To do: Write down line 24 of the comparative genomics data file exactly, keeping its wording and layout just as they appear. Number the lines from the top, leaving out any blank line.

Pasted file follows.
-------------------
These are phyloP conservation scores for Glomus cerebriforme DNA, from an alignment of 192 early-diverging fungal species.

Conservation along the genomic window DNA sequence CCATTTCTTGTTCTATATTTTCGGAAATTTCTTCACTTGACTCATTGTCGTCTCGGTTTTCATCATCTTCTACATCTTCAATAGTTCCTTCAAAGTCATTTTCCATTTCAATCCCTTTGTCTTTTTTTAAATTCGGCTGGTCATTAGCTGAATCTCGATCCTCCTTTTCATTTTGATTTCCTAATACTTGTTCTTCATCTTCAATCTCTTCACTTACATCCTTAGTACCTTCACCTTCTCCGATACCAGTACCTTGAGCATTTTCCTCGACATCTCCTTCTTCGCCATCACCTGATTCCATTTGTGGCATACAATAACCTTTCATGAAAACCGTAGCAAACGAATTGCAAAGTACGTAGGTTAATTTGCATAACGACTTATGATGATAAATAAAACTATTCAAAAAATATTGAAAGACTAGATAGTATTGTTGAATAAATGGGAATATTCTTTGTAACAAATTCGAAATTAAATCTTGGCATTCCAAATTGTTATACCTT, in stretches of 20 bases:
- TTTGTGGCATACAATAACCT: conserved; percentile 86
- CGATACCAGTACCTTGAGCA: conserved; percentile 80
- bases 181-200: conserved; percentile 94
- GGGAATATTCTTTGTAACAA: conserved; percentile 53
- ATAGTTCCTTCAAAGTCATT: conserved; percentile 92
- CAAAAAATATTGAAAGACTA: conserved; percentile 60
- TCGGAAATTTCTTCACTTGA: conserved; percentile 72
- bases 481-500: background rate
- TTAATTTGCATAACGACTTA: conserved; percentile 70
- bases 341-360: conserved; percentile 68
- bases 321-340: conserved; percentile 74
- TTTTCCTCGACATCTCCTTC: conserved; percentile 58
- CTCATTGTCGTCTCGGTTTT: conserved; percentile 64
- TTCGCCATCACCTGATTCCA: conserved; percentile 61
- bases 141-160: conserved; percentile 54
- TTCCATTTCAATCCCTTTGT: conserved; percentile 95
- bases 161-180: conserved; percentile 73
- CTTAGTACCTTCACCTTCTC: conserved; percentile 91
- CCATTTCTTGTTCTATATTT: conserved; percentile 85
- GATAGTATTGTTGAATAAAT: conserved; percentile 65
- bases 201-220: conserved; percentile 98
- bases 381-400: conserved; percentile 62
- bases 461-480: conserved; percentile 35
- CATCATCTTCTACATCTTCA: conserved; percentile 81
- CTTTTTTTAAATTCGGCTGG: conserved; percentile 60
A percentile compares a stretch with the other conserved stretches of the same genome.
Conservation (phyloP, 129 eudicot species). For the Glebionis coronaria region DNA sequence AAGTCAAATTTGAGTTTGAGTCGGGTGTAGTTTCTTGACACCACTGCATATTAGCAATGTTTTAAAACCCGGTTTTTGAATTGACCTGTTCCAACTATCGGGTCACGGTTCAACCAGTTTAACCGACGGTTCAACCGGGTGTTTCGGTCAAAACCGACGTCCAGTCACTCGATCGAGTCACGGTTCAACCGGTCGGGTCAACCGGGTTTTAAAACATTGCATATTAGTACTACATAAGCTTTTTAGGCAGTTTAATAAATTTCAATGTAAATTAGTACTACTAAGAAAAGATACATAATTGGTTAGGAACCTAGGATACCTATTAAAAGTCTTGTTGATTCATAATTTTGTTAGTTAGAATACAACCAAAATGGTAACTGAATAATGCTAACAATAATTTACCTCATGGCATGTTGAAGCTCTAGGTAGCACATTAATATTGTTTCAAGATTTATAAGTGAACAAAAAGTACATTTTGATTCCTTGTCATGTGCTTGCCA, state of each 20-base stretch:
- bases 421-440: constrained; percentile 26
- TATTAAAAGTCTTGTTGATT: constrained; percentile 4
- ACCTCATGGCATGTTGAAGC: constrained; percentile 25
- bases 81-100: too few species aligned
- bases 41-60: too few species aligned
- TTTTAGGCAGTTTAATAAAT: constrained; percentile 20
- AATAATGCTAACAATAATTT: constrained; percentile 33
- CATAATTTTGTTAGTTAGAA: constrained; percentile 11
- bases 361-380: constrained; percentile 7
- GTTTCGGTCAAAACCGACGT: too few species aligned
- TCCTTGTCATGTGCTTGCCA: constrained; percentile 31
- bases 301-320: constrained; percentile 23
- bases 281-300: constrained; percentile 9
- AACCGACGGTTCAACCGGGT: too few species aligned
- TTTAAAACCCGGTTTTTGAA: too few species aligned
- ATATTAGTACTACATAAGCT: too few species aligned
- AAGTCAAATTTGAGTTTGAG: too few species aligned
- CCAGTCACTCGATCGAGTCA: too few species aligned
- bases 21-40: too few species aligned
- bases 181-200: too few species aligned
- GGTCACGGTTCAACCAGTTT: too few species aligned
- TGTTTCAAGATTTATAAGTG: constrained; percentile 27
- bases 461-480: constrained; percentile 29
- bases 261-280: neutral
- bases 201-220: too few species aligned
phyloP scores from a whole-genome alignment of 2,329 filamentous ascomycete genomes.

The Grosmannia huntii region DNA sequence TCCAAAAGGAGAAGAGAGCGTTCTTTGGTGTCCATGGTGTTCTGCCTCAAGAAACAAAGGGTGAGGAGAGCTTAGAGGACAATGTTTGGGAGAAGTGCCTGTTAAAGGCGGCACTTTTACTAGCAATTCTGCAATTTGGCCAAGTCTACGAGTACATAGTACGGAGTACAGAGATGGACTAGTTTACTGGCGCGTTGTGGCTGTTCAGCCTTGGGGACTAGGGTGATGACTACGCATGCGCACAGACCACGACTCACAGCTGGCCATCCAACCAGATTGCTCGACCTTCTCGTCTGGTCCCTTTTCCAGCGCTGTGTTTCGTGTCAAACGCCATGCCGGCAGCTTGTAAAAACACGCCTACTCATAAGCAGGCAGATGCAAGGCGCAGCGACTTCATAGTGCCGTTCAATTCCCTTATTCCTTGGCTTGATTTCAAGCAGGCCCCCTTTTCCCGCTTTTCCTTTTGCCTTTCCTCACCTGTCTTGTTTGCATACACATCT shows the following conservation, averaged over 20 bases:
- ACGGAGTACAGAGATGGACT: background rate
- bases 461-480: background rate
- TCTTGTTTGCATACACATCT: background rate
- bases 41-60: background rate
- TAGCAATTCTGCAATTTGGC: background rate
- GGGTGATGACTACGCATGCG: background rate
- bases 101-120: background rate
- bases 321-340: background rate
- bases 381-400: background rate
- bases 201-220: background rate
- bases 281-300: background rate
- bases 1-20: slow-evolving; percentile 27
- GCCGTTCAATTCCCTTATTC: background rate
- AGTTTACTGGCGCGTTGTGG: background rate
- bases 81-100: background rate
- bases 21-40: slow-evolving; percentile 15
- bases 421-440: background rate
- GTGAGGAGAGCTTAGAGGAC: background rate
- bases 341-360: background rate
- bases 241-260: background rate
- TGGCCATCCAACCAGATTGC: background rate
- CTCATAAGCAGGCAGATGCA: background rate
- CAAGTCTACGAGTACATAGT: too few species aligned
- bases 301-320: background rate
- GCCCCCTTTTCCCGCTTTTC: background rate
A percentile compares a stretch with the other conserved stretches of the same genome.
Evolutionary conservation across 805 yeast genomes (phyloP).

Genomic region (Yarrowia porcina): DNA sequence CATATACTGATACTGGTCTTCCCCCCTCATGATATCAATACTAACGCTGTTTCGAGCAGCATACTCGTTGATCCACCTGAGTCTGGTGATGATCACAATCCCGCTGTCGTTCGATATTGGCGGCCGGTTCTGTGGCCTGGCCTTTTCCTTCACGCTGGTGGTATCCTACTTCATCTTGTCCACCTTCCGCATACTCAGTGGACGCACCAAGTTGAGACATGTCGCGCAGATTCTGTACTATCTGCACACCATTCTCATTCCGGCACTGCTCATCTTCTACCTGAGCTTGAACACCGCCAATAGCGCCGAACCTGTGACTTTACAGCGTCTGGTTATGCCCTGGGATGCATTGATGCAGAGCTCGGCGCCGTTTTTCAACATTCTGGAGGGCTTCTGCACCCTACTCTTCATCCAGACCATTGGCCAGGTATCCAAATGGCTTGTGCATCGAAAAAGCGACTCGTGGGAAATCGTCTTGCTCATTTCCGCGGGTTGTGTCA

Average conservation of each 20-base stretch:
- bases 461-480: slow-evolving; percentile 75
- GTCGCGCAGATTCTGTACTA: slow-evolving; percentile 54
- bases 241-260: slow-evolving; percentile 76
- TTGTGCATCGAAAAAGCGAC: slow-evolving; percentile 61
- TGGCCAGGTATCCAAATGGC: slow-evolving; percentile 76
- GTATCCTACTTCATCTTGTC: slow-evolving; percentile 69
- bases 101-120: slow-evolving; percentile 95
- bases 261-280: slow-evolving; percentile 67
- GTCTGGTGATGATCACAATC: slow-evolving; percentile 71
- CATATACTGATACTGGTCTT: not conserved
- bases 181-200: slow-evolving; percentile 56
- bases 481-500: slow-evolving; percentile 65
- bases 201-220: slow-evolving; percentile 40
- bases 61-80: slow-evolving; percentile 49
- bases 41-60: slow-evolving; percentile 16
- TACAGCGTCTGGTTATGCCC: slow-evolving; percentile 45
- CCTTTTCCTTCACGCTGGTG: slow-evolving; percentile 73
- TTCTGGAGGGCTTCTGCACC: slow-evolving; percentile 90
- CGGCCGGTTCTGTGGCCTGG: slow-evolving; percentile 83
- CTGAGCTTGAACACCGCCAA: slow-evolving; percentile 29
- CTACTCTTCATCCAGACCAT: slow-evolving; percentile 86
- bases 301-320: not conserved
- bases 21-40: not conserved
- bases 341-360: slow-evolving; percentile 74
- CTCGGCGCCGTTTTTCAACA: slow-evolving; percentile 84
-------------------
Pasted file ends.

- bases 381-400: conserved; percentile 62